Great industrial design
The BlackBerry Bold 9930 is a solid smartphone, but it won't win anyone over to the RIM side of things. While the BlackBerry faithful will absolutely love it, and it will probably be the best smartphone they have ever used, those who have already left BlackBerry for the greener pastures of Android or the iPhone, or those in the market for their first smartphone, will likely pass right over the Bold 9930 thanks to its clumsy OS and extravagant price tag.
Responsive platform experience
Without a doubt, if there's one upcoming BlackBerry smartphone that's worth picking up, it has to be none other than the BlackBerry Bold 9930. Sporting that iconic design that exhibits some noteworthy iterative improvements, it's absolutely the thing that RIM needs to focus on in order to remain relevant in this competitive space.
Fast camera with 720p video
The problem with the $249 BlackBerry Bold 9930 is that it's ultimate messaging phone that's priced like a high-end superphone. We love the sturdy and slim design, fantastically comfortable keyboard, solid voice reception, and long battery life. The touschreen is plenty responsive, too, but the BlackBerry 7 OS UI isn't truly optimized for touch input. At this price, we'd also prefer a larger display, 4G data, and a better selection of apps.
Bold 9930 is RIM's answer to criticism of previous Bold devices
As with the Torch 9810, there's a sense that the Bold 9930 is RIM's answer to criticism of previous Bold devices. Users wanted a spacious keyboard in the style of the original 9000, as well as a more premium-feeling chassis, and that's just what they've delivered. They've thrown in a touchscreen, too, and the faster processor means BlackBerry 7 spends less time showing you a ticking clock and more time flicking between apps.
The BlackBerry Torch 9850 is a bit of an anomaly, much like RIM's previous efforts at an all-touchscreen smartphone. It won't appeal to the BlackBerry faithful, who likely demand a real, hardware QWERTY keyboard (and based on the virtual keyboard packaged with the 9850, rightfully so), and it isn't compelling enough to attract those who are in the market for a smartphone with a big touchscreen.
Touchscreen form factor finally done right
This is the device that RIM should've put out three years ago when they embarked on the touchscreen form factor with the original Storm 9530. As we know, the key to success in the industry is partly related to timing, and it's remarkable to witness that RIM is finally coming around to producing a decent all touch BlackBerry. Needless to say, we're glad to see that they decided to completely drop all the gimmicks found with both Storm iterations.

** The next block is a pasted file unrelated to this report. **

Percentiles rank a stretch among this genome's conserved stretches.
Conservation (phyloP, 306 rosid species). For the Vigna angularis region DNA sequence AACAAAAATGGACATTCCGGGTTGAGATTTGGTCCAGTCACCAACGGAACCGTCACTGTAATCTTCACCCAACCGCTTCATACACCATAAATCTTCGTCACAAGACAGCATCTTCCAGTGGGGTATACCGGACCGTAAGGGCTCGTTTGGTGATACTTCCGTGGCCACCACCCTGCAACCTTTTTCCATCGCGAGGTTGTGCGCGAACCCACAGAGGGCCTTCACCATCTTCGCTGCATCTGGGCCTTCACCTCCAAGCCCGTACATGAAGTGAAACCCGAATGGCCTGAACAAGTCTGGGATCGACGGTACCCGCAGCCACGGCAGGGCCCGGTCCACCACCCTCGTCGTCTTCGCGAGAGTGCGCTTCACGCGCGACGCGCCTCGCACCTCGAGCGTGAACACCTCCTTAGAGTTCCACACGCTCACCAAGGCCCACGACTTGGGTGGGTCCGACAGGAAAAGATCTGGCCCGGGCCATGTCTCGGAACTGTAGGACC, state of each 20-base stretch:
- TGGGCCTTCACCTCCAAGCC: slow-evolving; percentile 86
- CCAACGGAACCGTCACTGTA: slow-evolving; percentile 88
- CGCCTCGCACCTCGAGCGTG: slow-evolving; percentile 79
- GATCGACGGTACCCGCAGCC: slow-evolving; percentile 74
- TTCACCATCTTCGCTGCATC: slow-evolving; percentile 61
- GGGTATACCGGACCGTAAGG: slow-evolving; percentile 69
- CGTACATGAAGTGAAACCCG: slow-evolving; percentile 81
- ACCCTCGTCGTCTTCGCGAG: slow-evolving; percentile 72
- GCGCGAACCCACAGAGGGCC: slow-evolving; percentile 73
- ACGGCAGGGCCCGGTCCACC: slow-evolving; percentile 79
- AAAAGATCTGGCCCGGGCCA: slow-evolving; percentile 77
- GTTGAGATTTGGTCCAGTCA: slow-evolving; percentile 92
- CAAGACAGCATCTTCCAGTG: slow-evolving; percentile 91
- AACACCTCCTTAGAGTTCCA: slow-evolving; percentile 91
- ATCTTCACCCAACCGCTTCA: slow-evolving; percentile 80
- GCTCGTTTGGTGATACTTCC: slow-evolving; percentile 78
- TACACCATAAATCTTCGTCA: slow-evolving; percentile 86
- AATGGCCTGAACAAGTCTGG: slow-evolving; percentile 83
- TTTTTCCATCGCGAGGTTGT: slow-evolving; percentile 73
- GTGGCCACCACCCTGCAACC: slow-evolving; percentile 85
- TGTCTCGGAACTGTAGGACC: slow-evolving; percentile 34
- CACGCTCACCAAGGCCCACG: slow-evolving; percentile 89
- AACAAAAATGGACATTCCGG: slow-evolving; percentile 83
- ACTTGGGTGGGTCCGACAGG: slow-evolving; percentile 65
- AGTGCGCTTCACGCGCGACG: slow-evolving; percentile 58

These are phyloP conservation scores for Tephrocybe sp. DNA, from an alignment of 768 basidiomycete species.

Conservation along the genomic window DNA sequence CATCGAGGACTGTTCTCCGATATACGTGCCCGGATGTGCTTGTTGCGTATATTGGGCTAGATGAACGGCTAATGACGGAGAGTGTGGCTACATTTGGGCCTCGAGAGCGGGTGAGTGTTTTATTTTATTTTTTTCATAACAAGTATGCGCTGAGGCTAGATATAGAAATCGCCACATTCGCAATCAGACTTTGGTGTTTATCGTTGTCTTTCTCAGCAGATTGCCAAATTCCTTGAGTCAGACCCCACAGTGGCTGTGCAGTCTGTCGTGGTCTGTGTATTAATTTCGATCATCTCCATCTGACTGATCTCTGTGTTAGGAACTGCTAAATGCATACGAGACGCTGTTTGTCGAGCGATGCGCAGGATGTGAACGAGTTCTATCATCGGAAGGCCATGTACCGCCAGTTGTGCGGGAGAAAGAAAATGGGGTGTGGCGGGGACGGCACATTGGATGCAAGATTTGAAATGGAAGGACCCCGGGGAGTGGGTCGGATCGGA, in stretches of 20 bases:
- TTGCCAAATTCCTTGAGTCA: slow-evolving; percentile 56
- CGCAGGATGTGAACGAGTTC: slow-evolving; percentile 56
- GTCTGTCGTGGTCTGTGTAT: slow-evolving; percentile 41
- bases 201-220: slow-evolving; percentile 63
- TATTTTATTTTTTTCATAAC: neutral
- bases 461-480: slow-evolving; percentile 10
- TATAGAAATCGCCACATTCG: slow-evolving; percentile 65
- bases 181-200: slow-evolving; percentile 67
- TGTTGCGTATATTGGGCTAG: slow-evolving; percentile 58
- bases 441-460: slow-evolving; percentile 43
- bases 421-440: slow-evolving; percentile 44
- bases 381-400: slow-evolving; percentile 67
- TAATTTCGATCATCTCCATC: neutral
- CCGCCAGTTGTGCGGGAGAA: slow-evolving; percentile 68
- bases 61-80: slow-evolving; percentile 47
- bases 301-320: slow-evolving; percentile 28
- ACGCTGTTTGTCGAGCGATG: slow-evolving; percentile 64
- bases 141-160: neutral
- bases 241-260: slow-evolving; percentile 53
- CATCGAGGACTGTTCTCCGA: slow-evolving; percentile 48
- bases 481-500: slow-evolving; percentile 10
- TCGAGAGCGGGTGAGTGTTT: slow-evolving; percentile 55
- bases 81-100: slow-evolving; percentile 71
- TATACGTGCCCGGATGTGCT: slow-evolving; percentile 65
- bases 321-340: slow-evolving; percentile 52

The $149 BlackBerry Torch 9850 is RIM's best attempt yet at wooing consumers who want a smartphone with a large display but don't want to give up BlackBerry standout features such as secure push e-mail and world phone capability. Still, RIM has a ways to go. For $99, shoppers can take home the EVO Shift 4G, which offers both a physical and a virtual keyboard as well as 4G data and Android's ever-expanding Marketplace.
No doubt, the BlackBerry Torch 9850 is a lot of phone for $149 with contract. It has all the appeal of a BlackBerry minus the hardware keyboard, and we know that's a deal breaker for some of you (consider the BlackBerry Bold 9930 instead). But if you're willing to venture into virtual keyboard territory and covet the large touchscreens your iPhone and Android-toting friends enjoy, the Torch 9850 has its appeal.
A solid, capable little smartphone
The Torch 9850 is a solid, capable little smartphone, and BlackBerry 7's UI arguably suits the all-touch display most of all. With the 1.2GHz processor RIM's handsets no longer feel like the slowest devices in the pack, and while we'd welcome more metal and less plastic in the construction, the styling is a reasonably successful compromise between classic RIM functionality and the curviness of a consumer device.
SureType keyboard is still dismal
We appreciate when companies break from tradition and try something different. This is what spurs innovation and leads to advancements in the industry. Most of these gambles donâ?? t work out however, and the Pearl Flip falls squarely into this category. Part of it is RIMâ?? s fault for using cheap materials, part of it is just that a device like a BlackBerry doesnâ?? t translate well into the flip form factor. Either way, it doesnâ?? t work.
the BlackBerry Pearl is a great messaging phone,
Well, this certainly isn't the best Pearl of the bunch. Though Sprint's Pearl does show signs of improvement over the first-generation GSM models, it has a few problems that would keep us from choosing it over other models. Most importantly, it was sluggish, and perhaps even buggy. Some Web pages refused to load at all, with no error or warning from the BlackBerry. Dealing with Sprint's music player was a real hassle, and diminished the added value of having the Sprint Music Store on board.
© 2007-14 ReviewGist.com. All Rights Reserved.
Reviews and Ratings for Verizon Carrier BlackBerry Cell Phones from ReviewGist